Former Arkansas basketball coach Mike Anderson is expected be named St. John’s latest basketball coach as soon as today, according to the New York Post and other news organizations.
That news is bound to make many Razorback fans and Fayetteville citizens very happy because despite the desire for change at the top of the Arkansas basketball program, Anderson remains a beloved and respected man by just about everyone who knew him.
Even Arkansas athletics director Hunter Yurachek praised him once he got around to speaking about why he chose to replace Anderson, calling it one of the most difficult decisions he’s ever made because of Anderson’s character.
No doubt that praise helped as Anderson pursued another position.
The St. John’s job isn’t going to be easy. Anderson’s replacing a program legend in Chris Mullin, who led the school to NCAA prominence as a player in the 1980s before a long and outstanding NBA career.
Mullin wasn’t able to return the Red Storm back to the position it held in the college basketball world when Lou Carnesecca prowled the St. John’s sidelines in his trademark sweaters from 1973-92.
It may seem a bit odd that Anderson is taking over another resurrection job at a once-prominent program after being dismissed from a similar situation at Arkansas.
From the outside looking in, it certainly must appear like Anderson couldn’t escape the long shadow of his mentor Nolan Richardson and his remarkable tenure as the Hogs’ basketball coach just like Stan Heath and John Pelphrey before him.
It’s certainly true that Anderson did not approach the standard of winning that Richardson or his predecessor Eddie Sutton set at Arkansas. It was a very high bar, and anyone who doesn’t understand that is fooling themselves.
However, what Anderson did do is clean up a huge, decade-long mess that started with Richardson’s meltdown at a press conference in 2002 that Anderson, then a Richardson assistant, watched while shaking his head in the back of Walton Arena’s media room.
The mess that was Arkansas’ basketball program after Richardson’s bitter departure got even worse with the mismanagement of the program on nearly all levels by Heath for five seasons and Pelphrey for four. Both were clearly in over their heads.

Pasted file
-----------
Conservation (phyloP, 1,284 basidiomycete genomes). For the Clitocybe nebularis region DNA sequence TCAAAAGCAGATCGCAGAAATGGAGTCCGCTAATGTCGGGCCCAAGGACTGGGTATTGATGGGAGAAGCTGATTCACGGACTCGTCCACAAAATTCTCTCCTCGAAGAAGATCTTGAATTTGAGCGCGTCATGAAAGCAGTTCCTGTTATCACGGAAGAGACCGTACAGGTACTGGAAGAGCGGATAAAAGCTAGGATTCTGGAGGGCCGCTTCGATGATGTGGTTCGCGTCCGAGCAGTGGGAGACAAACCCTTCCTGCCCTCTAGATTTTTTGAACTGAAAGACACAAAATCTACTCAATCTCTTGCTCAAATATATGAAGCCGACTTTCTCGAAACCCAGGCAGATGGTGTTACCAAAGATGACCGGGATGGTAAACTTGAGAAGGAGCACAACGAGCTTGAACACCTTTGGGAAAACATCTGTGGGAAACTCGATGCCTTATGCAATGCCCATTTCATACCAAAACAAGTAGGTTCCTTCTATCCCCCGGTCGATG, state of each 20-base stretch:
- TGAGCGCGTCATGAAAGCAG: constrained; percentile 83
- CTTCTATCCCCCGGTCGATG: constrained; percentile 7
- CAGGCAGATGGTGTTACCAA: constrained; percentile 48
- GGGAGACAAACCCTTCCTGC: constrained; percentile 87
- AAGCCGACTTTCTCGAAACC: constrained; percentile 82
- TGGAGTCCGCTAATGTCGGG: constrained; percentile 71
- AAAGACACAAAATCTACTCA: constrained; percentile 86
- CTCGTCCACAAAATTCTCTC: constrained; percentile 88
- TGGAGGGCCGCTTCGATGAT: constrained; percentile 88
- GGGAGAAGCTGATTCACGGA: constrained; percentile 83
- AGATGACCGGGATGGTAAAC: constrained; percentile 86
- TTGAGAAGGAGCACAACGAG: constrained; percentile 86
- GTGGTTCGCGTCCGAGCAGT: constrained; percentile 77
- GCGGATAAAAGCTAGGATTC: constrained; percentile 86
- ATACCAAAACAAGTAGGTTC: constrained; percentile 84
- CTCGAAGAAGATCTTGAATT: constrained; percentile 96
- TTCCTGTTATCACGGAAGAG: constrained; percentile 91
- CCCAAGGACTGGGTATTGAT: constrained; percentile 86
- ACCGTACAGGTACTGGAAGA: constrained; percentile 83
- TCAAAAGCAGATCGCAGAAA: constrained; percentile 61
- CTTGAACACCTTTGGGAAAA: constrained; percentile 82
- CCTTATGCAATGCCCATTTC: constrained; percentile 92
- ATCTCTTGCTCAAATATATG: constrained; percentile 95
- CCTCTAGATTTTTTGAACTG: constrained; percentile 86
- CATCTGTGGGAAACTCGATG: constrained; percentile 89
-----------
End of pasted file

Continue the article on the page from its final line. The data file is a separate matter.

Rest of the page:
What Anderson did do at Arkansas possibly better than anyone else could ever have done is restore the Razorback basketball program’s foundation. Anderson ran a solid, ethical program, and he left the program in stable condition from the bottom up for Arkansas’ latest head coach Eric Musselman to continue to build.
Anderson did a ton of heavy lifting at Arkansas just to regain the program’s respectability so that he would have a chance to win. He left the Razorback program much better than he found it, and he left it where Musselman only has to worry about the basketball and not a lot of other issues that would keep his attention off the court.
As great as Sutton and Richardson were as coaches — and make no mistake they were both great — neither one can say they left the program in good shape when they departed.
Anderson played a large role in restoring Richardson’s legacy to the program. To say the least, Richardson burned bridges with his actions directly before and then after his dismissal by suing the UA.
Time had passed when Anderson took the Arkansas job in 2011, but if anyone thinks those wounds would have healed on either side without Anderson applying salve and mending fences, they just don’t understand.
Anderson restored the link between the Razorback basketball program and Richardson like no one else could have. While Anderson wasn’t able to win enough to “feed the monster” as Richardson might say, Anderson left the Arkansas program so much better off than he found it in every way.
Razorback fans should remember and appreciate that.
Again it seems odd that a coach who built his resume and reputation in states like Arkansas, Missouri, Alabama and Oklahoma is taking over a Big East program situated in the heart of New York City. All involved are in for a culture shock. But then again, maybe Anderson is the right man to handle the mess that has become of the St. John’s basketball program?
He has certainly had experience with tough situations.